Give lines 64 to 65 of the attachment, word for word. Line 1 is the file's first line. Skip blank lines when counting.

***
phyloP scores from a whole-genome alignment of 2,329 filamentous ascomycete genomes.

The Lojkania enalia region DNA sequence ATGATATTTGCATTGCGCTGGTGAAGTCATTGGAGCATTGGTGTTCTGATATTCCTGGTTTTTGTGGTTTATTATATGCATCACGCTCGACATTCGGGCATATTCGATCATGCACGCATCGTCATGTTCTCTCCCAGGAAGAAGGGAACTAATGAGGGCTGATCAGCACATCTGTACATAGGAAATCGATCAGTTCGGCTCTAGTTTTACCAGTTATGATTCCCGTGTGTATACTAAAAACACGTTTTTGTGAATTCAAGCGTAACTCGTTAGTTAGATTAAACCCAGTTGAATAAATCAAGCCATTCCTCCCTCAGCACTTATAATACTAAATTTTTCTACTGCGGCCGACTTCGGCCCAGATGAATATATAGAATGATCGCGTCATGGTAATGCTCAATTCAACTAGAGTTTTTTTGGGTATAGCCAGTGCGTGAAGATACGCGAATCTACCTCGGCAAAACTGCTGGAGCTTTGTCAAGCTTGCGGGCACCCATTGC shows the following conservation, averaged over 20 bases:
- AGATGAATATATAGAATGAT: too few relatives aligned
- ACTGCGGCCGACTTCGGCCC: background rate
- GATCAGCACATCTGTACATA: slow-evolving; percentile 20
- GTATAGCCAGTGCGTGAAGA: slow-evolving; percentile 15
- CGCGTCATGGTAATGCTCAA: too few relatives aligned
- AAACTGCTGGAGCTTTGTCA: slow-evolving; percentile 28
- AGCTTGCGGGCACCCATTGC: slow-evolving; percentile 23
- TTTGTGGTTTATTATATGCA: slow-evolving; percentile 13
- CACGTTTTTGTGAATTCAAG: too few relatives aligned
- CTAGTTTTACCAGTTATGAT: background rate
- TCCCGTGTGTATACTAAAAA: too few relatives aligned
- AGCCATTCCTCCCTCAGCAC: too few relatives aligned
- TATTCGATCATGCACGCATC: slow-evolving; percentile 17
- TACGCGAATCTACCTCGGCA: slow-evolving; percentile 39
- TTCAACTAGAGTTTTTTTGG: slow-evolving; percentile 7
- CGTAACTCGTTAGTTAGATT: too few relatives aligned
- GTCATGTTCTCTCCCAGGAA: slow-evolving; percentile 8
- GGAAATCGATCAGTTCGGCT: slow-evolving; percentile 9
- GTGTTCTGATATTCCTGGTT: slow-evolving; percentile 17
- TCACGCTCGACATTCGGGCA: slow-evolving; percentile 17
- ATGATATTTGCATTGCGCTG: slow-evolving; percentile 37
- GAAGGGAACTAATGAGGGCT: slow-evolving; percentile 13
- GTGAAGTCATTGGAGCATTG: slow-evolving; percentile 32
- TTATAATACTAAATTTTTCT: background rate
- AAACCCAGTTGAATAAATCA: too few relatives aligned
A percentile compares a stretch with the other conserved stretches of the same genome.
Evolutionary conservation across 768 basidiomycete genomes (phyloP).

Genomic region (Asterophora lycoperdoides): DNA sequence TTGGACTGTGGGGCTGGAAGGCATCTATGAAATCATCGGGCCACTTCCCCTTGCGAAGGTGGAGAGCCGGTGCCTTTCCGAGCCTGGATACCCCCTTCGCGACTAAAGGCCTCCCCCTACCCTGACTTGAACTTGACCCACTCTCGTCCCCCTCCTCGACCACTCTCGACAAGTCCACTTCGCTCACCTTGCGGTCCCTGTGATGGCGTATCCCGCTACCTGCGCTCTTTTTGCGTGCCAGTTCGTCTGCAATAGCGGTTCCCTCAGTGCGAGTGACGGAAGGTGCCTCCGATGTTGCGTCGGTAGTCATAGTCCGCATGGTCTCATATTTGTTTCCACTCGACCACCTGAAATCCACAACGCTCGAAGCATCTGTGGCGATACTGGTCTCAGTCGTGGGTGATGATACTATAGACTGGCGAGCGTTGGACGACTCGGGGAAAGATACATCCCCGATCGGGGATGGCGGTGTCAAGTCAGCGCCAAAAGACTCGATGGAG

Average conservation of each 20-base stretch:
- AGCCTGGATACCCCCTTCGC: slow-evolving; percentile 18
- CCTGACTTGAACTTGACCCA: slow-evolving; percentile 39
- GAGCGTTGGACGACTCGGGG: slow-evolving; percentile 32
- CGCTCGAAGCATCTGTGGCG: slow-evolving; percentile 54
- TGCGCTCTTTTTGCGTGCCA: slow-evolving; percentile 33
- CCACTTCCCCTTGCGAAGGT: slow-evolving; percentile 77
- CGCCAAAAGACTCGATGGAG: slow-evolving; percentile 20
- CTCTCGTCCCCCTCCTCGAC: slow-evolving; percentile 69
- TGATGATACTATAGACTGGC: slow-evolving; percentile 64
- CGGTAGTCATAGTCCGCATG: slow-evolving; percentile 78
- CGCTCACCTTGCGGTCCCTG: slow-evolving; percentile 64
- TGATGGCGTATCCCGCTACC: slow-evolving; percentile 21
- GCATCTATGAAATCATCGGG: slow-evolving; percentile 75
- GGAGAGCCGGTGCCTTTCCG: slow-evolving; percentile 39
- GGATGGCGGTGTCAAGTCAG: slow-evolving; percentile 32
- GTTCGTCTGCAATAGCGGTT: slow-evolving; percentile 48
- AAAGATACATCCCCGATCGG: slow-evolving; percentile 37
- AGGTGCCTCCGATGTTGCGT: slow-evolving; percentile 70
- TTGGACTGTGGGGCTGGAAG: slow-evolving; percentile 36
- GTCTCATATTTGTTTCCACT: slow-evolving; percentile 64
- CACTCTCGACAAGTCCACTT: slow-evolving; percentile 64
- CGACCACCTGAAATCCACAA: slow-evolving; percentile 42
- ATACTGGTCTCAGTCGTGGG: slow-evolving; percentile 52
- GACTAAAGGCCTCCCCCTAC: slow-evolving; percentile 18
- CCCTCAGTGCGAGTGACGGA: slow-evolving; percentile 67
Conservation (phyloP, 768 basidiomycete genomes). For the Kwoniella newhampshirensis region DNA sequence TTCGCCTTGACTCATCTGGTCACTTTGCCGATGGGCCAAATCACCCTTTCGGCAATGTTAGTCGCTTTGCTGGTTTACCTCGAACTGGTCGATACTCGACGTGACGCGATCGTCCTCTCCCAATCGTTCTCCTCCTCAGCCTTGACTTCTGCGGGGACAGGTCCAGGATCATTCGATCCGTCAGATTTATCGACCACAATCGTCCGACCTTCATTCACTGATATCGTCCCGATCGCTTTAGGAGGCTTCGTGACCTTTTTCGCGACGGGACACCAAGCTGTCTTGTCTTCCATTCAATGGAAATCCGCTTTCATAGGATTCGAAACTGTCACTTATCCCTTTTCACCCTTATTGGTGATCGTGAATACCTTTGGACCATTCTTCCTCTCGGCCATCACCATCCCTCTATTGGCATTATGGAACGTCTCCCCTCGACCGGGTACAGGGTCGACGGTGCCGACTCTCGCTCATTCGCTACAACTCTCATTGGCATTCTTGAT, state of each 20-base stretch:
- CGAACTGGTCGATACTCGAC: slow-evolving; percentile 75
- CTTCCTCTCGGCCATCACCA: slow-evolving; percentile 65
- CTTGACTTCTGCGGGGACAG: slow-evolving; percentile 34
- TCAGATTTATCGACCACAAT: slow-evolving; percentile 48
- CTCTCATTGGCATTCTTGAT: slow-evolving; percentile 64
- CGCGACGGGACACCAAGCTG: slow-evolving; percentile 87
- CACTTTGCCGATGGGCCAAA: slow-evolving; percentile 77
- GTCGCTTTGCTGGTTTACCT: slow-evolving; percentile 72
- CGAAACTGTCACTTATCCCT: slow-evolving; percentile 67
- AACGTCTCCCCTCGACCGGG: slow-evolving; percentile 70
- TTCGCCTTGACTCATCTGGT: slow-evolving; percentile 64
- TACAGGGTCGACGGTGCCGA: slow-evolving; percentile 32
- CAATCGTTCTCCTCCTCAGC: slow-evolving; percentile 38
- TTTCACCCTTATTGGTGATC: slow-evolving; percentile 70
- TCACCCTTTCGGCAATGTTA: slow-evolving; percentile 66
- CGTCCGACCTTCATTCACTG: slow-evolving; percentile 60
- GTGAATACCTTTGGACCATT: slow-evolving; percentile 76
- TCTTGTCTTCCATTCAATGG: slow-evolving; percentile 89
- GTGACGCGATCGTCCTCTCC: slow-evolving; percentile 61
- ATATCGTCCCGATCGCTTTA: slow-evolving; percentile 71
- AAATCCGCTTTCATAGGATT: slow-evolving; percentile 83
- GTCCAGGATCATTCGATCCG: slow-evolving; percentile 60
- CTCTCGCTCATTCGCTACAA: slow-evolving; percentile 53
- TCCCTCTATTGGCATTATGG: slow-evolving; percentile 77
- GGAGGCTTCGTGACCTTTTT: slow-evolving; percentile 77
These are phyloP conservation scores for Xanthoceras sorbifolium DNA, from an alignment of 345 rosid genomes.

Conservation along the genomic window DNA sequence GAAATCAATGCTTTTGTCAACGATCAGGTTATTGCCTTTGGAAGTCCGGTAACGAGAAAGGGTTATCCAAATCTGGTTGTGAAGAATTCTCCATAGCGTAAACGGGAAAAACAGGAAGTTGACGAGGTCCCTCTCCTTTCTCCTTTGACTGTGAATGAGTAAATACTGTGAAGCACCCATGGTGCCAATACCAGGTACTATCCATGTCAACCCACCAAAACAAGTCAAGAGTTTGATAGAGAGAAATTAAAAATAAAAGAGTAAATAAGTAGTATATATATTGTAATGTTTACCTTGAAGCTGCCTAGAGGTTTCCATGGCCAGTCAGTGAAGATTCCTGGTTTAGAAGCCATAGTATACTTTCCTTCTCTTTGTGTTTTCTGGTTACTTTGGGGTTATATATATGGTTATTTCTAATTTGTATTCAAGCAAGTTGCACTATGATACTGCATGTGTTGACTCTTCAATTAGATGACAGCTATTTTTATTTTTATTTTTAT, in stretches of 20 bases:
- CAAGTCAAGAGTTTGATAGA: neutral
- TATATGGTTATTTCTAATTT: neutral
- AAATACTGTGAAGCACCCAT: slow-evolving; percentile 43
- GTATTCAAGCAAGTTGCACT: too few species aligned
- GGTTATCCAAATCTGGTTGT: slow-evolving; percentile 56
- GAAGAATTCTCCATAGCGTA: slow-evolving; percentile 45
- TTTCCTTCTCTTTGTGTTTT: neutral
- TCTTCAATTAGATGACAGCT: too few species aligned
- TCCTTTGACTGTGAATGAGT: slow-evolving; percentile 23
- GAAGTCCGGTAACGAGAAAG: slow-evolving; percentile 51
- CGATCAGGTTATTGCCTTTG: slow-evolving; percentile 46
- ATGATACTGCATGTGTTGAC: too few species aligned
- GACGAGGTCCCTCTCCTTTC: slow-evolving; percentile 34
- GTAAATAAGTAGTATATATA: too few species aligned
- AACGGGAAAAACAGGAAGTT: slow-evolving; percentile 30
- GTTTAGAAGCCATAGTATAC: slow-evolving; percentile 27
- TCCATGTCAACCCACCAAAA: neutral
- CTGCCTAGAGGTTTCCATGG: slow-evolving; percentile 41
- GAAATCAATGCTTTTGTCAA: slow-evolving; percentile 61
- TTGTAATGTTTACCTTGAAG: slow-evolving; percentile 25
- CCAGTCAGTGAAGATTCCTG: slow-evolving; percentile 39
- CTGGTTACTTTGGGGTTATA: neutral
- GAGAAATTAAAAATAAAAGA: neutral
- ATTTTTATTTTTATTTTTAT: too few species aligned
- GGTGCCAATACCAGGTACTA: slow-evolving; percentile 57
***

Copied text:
- CACTTTGCCGATGGGCCAAA: slow-evolving; percentile 77
- GTCGCTTTGCTGGTTTACCT: slow-evolving; percentile 72